You stare at your Windows desktop every day. So why not make it your own? With a little know-how, you can make your desktop easier to read, more enjoyable to look at, and more useful.
Read on for some tips.
Q: How can I create a desktop background from a personal photograph that I love? I’m using Windows 7.
A: That’s fairly easy, so long as you know the resolution of your monitor and you have a decent image editing program that allows you to crop an image to an exact size specification.
To find the resolution of your monitor, just right-click on your Windows desktop, and select Screen Resolution from the pop-up menu.
The resolution will be listed in the resulting dialog box, in the form of 1024x768 -- although your numbers may be different. Those numbers represent the number of columns and rows of pixels that make up the image on your screen. Write that number down.
Now it’s time to open your photograph in an image editor to make sure it matches the size of your monitor. If you don’t already have a decent image editor, download and install PhotoScape (http://www.photoscape.org), which is a free and very capable program for performing many simple and advanced alterations to photos. For the purposes of this explanation, we’ll assume you use PhotoScape. To use another application, just substitute the directions provided.
Load your image into PhotoScape, either by opening it from your hard drive or pasting it from the clipboard. Then select the Editor tab, and below the image you opened or pasted you’ll see a “crop” tab. Select that. Now from the Aspect Ratio/Size drop-down on the Crop tab, select Assign Ratio/Size.
In the resulting Crop dialog box, enter the resolution of your monitor in the Width and Height boxes. For example, if your monitor’s resolution is 1024x768, then you would enter 1024 in the Width box and 768 in the height box. Click OK, and a crop bounding box will appear on top of your image. You can drag any of the handles on the corners of the bounding box to adjust the crop’s location. When you’re happy with the crop’s location, either double-click inside the photograph or click the Crop button in the Crop tab.
Now click the Save button, and in the next dialog box, click the Save As button. Select a location on your hard drive where your newly cropped image is to be stored. Select BMP or JPEG as the file type, give your file a name, and click Save.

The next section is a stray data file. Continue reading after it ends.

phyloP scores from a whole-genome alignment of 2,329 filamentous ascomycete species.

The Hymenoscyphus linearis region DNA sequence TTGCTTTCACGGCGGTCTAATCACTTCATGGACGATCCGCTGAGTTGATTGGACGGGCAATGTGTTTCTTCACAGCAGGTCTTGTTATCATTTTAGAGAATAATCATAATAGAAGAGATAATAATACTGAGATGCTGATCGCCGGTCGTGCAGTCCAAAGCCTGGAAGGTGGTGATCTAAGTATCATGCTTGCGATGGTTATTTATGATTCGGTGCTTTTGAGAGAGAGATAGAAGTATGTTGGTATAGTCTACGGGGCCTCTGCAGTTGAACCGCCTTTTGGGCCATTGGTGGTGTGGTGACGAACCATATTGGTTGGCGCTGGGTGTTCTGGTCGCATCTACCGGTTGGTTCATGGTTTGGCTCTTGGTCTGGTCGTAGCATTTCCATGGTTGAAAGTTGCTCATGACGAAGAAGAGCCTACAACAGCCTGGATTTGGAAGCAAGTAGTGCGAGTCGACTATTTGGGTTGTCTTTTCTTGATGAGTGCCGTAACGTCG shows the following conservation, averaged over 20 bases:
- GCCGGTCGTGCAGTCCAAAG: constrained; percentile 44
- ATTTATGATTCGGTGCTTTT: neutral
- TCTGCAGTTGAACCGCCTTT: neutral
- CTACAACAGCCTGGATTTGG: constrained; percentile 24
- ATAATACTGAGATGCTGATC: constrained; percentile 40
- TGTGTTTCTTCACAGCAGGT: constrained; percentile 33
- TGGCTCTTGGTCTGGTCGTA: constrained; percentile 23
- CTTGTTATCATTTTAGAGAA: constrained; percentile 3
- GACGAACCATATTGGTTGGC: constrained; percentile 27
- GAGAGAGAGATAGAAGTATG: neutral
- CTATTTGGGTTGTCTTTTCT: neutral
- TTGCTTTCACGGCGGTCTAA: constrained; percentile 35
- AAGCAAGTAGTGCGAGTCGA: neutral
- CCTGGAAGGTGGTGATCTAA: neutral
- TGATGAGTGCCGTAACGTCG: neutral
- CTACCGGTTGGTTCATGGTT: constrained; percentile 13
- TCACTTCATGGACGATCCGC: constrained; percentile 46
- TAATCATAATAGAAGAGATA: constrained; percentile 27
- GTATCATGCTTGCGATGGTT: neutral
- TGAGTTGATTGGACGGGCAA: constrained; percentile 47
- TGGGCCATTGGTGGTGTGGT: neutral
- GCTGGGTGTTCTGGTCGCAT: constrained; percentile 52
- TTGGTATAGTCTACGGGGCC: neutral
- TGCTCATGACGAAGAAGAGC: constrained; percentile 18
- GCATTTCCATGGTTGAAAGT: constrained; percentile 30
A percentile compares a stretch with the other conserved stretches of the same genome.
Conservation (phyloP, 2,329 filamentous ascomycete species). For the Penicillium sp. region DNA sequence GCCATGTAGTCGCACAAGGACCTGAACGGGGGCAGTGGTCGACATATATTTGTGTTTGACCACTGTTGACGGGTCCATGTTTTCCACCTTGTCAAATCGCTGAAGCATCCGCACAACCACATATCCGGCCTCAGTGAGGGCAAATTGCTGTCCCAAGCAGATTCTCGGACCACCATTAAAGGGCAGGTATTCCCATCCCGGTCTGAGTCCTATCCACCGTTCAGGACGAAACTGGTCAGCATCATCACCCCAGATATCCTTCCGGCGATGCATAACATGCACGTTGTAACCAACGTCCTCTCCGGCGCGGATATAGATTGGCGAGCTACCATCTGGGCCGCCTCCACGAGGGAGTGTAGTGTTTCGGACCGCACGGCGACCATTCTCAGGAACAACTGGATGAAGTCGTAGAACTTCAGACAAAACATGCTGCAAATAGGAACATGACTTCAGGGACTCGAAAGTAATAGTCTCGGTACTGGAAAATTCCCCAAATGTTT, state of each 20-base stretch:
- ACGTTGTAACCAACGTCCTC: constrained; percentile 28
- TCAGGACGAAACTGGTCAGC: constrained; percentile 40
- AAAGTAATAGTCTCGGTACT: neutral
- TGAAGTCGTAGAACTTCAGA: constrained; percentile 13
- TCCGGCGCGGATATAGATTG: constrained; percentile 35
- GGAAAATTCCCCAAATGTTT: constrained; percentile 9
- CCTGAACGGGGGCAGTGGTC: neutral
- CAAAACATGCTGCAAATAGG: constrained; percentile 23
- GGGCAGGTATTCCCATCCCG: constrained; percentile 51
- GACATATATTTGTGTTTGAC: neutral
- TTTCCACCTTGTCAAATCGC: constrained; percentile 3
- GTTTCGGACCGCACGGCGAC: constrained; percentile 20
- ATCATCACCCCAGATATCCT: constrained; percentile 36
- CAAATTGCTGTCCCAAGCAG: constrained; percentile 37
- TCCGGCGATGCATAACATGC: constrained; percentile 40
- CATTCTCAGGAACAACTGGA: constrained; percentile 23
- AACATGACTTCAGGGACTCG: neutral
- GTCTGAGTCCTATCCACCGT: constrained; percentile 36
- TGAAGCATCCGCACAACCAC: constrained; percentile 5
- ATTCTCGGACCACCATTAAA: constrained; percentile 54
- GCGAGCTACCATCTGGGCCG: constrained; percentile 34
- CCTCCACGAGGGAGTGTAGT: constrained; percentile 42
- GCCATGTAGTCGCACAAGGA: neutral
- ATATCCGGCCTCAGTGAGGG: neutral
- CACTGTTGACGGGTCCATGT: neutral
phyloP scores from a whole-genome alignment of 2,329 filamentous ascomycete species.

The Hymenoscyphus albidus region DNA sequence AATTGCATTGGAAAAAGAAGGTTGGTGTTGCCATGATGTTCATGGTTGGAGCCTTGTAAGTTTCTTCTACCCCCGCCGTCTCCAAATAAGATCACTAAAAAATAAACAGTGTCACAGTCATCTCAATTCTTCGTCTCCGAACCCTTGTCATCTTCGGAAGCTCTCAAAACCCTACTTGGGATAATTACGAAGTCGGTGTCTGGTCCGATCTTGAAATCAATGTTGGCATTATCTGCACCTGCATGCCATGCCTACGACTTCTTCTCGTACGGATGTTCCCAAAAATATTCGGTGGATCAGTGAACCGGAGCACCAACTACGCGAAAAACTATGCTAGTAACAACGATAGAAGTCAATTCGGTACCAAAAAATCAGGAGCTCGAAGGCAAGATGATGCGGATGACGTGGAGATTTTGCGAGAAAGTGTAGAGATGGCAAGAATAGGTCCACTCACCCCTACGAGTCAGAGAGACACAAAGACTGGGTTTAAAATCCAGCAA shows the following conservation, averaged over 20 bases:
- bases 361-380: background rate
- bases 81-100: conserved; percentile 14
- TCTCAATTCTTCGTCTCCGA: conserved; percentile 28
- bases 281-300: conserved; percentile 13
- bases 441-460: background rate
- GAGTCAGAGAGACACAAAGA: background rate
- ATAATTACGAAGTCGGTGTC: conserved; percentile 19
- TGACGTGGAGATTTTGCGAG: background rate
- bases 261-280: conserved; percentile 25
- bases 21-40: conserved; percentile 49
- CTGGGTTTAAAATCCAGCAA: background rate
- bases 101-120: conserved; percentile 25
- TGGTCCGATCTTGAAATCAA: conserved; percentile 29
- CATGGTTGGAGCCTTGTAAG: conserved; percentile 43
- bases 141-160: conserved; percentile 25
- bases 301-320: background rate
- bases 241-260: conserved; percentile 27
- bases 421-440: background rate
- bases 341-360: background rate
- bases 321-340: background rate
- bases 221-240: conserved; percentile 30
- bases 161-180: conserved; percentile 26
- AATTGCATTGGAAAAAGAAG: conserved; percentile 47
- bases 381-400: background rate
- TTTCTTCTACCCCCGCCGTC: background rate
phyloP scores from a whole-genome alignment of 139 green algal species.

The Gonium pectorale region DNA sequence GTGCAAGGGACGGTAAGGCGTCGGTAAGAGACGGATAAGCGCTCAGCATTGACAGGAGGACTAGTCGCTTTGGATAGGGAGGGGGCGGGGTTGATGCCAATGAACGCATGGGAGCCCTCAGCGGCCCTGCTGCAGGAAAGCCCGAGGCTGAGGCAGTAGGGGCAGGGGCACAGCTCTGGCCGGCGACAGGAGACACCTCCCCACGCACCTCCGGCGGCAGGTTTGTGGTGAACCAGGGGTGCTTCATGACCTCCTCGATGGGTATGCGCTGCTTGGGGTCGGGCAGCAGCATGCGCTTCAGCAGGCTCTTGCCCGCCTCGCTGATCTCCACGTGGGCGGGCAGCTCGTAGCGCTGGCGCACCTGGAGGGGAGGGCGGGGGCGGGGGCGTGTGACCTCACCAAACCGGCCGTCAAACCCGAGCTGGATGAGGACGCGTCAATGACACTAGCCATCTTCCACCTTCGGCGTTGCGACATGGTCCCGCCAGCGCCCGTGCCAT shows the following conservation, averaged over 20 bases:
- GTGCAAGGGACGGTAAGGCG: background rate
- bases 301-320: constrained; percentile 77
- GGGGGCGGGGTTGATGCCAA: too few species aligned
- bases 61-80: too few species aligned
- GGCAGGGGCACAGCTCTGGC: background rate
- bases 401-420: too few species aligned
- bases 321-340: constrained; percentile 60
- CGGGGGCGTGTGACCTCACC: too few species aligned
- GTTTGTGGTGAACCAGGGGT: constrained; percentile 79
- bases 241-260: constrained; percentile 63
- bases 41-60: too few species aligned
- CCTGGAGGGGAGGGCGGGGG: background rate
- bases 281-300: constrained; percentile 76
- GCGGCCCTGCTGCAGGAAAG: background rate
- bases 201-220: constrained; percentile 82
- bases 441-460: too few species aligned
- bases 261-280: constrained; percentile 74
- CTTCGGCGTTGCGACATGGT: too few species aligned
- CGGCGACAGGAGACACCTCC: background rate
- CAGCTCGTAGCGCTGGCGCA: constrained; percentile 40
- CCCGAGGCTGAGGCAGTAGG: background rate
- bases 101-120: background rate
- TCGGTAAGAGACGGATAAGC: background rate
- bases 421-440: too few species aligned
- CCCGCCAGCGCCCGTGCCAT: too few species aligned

Now that your file is stored on your drive, all you have to do is tell Windows to use the image as your desktop background. In Windows 7, open the Start menu, type “desktop,” and click the Change Desktop Background entry. In the resulting dialog box, click Browse, and then navigate to the drive and folder where you stored your image. Click OK, select the image, and it will appear as your desktop background.
That’s all there is to it.
Q: Where can I find free desktop wallpaper online?
A: Artist and photographer communities are some of the best places to find gorgeous computer wallpaper. Flickr has a free wallpaper section (http://bit.ly/BxJ6o), as does DeviantArt (http://bit.ly/13RhIM) and PhotoCamel (http://bit.ly/9c4Lsr). Mike Bonnell, a graphic artist and photographer, has long supplied stunning desktop backgrounds at his site (http://www.mikebonnell.com).
The steps for grabbing a wallpaper image from the web are pretty easy. You can download the image and follow the steps in the previous question to activate it. Or with Internet Explorer, you can simply display the image in the correct resolution for your monitor, right click the image, and select Set As Background from the pop-up menu.
Q: Is there a way to make my Desktop icons bigger in Windows Vista?
A: In Windows Vista and Windows 7, changing the size of your desktop icons and labels is really easy -- and fun.
First, minimise all windows so that you see you complete desktop.
Then click a blank spot on your desktop, hold down the Ctrl key, and use the scroll wheel on your mouse to either increase or decrease the size of icons and icon labels. Moving the wheel forward increases the size, and moving it backwards (toward you) decreases the size.
Optionally, you can right-click your desktop, point to View from the pop-up menu, and then choose an icon size from the submenu.
Q: I just bought a computer with Windows 7 installed. What happened to the gadgets that Vista had?
A: Microsoft heard too many complaints about gadgets using valuable system resources in Windows Vista, so it removed them by default. Don’t worry, though: the desktop gadgets are still available, and they’re actually more flexible than ever.
Bring up the gadget palette by right-clicking your Windows 7 desktop and selecting Gadgets from the pop-up menu. Doing so brings up the semi-transparent palette from which you can drag gadgets onto your desktop -- and place them anywhere. In the lower-right hand corner of the gadget palette, click the Get More Gadgets Online link to browse through hundreds of additional gadgets, easily sortable by such criteria as highest rating, date added, or title.
If you find an additional gadget you’d like to add, just click Download and follow the prompts to install the gadget. Once installed, it will be added to your gadget palette for easy addition to your desktop.